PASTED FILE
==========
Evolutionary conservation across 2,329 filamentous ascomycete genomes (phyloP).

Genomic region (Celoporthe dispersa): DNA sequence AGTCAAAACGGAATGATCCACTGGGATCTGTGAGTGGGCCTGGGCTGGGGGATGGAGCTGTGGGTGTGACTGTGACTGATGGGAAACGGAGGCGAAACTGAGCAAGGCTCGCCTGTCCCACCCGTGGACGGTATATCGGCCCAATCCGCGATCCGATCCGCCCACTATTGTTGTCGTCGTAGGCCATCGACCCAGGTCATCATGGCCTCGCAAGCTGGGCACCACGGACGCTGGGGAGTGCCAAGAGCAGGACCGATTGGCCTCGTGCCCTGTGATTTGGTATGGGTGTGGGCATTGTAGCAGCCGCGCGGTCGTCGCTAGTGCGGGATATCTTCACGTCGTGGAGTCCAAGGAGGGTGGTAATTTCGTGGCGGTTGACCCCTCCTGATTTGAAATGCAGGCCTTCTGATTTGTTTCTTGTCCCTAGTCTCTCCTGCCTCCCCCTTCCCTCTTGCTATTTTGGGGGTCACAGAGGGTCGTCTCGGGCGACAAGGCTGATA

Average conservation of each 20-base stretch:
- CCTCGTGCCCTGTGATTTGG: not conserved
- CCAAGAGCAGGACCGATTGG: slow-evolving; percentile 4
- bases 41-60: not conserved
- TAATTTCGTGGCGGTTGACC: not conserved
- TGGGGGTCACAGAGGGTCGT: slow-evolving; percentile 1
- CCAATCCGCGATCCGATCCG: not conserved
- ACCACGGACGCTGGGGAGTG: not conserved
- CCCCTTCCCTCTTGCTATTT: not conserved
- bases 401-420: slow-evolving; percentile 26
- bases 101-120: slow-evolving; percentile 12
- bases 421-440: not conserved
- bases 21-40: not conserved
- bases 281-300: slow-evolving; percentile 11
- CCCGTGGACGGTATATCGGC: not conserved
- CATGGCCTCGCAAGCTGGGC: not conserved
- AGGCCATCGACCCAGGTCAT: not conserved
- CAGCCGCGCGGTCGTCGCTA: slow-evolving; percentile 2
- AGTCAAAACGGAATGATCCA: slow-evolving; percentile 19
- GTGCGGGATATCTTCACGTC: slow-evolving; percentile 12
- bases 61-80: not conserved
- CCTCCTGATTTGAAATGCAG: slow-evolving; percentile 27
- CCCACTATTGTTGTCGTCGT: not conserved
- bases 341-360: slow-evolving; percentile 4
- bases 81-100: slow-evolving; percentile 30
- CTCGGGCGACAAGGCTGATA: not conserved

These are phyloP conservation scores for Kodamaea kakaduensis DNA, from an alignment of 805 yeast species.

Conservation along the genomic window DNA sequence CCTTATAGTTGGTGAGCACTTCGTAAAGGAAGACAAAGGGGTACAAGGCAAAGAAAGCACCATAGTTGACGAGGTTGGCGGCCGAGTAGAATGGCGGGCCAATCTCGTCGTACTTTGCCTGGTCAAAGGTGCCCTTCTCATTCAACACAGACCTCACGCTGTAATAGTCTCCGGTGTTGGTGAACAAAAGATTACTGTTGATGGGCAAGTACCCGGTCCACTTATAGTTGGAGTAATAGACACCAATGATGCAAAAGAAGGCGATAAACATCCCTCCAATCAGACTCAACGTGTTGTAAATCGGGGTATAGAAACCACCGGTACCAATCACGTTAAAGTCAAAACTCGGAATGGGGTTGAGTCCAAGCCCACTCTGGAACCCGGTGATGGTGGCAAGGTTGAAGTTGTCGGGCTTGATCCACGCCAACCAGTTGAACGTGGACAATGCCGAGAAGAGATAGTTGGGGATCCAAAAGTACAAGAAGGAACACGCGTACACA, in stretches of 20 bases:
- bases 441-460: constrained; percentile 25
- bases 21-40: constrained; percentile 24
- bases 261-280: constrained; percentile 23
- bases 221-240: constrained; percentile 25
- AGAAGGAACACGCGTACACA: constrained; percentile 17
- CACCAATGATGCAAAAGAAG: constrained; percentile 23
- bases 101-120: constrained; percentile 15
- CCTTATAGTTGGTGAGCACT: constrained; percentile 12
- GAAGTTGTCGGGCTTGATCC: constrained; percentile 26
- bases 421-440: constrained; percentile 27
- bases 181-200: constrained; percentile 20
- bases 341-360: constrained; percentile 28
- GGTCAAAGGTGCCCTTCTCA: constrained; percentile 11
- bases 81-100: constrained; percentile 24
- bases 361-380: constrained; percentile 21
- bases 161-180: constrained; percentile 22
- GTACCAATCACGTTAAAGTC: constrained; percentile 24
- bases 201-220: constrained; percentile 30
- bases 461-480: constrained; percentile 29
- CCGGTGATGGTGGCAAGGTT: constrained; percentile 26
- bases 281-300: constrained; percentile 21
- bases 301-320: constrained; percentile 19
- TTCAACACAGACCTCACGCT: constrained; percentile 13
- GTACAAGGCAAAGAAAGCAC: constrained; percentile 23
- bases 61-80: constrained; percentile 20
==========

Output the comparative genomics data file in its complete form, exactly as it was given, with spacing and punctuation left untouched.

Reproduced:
Evolutionary conservation across 2,329 filamentous ascomycete genomes (phyloP).

Genomic region (Celoporthe dispersa): DNA sequence AGTCAAAACGGAATGATCCACTGGGATCTGTGAGTGGGCCTGGGCTGGGGGATGGAGCTGTGGGTGTGACTGTGACTGATGGGAAACGGAGGCGAAACTGAGCAAGGCTCGCCTGTCCCACCCGTGGACGGTATATCGGCCCAATCCGCGATCCGATCCGCCCACTATTGTTGTCGTCGTAGGCCATCGACCCAGGTCATCATGGCCTCGCAAGCTGGGCACCACGGACGCTGGGGAGTGCCAAGAGCAGGACCGATTGGCCTCGTGCCCTGTGATTTGGTATGGGTGTGGGCATTGTAGCAGCCGCGCGGTCGTCGCTAGTGCGGGATATCTTCACGTCGTGGAGTCCAAGGAGGGTGGTAATTTCGTGGCGGTTGACCCCTCCTGATTTGAAATGCAGGCCTTCTGATTTGTTTCTTGTCCCTAGTCTCTCCTGCCTCCCCCTTCCCTCTTGCTATTTTGGGGGTCACAGAGGGTCGTCTCGGGCGACAAGGCTGATA

Average conservation of each 20-base stretch:
- CCTCGTGCCCTGTGATTTGG: not conserved
- CCAAGAGCAGGACCGATTGG: slow-evolving; percentile 4
- bases 41-60: not conserved
- TAATTTCGTGGCGGTTGACC: not conserved
- TGGGGGTCACAGAGGGTCGT: slow-evolving; percentile 1
- CCAATCCGCGATCCGATCCG: not conserved
- ACCACGGACGCTGGGGAGTG: not conserved
- CCCCTTCCCTCTTGCTATTT: not conserved
- bases 401-420: slow-evolving; percentile 26
- bases 101-120: slow-evolving; percentile 12
- bases 421-440: not conserved
- bases 21-40: not conserved
- bases 281-300: slow-evolving; percentile 11
- CCCGTGGACGGTATATCGGC: not conserved
- CATGGCCTCGCAAGCTGGGC: not conserved
- AGGCCATCGACCCAGGTCAT: not conserved
- CAGCCGCGCGGTCGTCGCTA: slow-evolving; percentile 2
- AGTCAAAACGGAATGATCCA: slow-evolving; percentile 19
- GTGCGGGATATCTTCACGTC: slow-evolving; percentile 12
- bases 61-80: not conserved
- CCTCCTGATTTGAAATGCAG: slow-evolving; percentile 27
- CCCACTATTGTTGTCGTCGT: not conserved
- bases 341-360: slow-evolving; percentile 4
- bases 81-100: slow-evolving; percentile 30
- CTCGGGCGACAAGGCTGATA: not conserved

These are phyloP conservation scores for Kodamaea kakaduensis DNA, from an alignment of 805 yeast species.

Conservation along the genomic window DNA sequence CCTTATAGTTGGTGAGCACTTCGTAAAGGAAGACAAAGGGGTACAAGGCAAAGAAAGCACCATAGTTGACGAGGTTGGCGGCCGAGTAGAATGGCGGGCCAATCTCGTCGTACTTTGCCTGGTCAAAGGTGCCCTTCTCATTCAACACAGACCTCACGCTGTAATAGTCTCCGGTGTTGGTGAACAAAAGATTACTGTTGATGGGCAAGTACCCGGTCCACTTATAGTTGGAGTAATAGACACCAATGATGCAAAAGAAGGCGATAAACATCCCTCCAATCAGACTCAACGTGTTGTAAATCGGGGTATAGAAACCACCGGTACCAATCACGTTAAAGTCAAAACTCGGAATGGGGTTGAGTCCAAGCCCACTCTGGAACCCGGTGATGGTGGCAAGGTTGAAGTTGTCGGGCTTGATCCACGCCAACCAGTTGAACGTGGACAATGCCGAGAAGAGATAGTTGGGGATCCAAAAGTACAAGAAGGAACACGCGTACACA, in stretches of 20 bases:
- bases 441-460: constrained; percentile 25
- bases 21-40: constrained; percentile 24
- bases 261-280: constrained; percentile 23
- bases 221-240: constrained; percentile 25
- AGAAGGAACACGCGTACACA: constrained; percentile 17
- CACCAATGATGCAAAAGAAG: constrained; percentile 23
- bases 101-120: constrained; percentile 15
- CCTTATAGTTGGTGAGCACT: constrained; percentile 12
- GAAGTTGTCGGGCTTGATCC: constrained; percentile 26
- bases 421-440: constrained; percentile 27
- bases 181-200: constrained; percentile 20
- bases 341-360: constrained; percentile 28
- GGTCAAAGGTGCCCTTCTCA: constrained; percentile 11
- bases 81-100: constrained; percentile 24
- bases 361-380: constrained; percentile 21
- bases 161-180: constrained; percentile 22
- GTACCAATCACGTTAAAGTC: constrained; percentile 24
- bases 201-220: constrained; percentile 30
- bases 461-480: constrained; percentile 29
- CCGGTGATGGTGGCAAGGTT: constrained; percentile 26
- bases 281-300: constrained; percentile 21
- bases 301-320: constrained; percentile 19
- TTCAACACAGACCTCACGCT: constrained; percentile 13
- GTACAAGGCAAAGAAAGCAC: constrained; percentile 23
- bases 61-80: constrained; percentile 20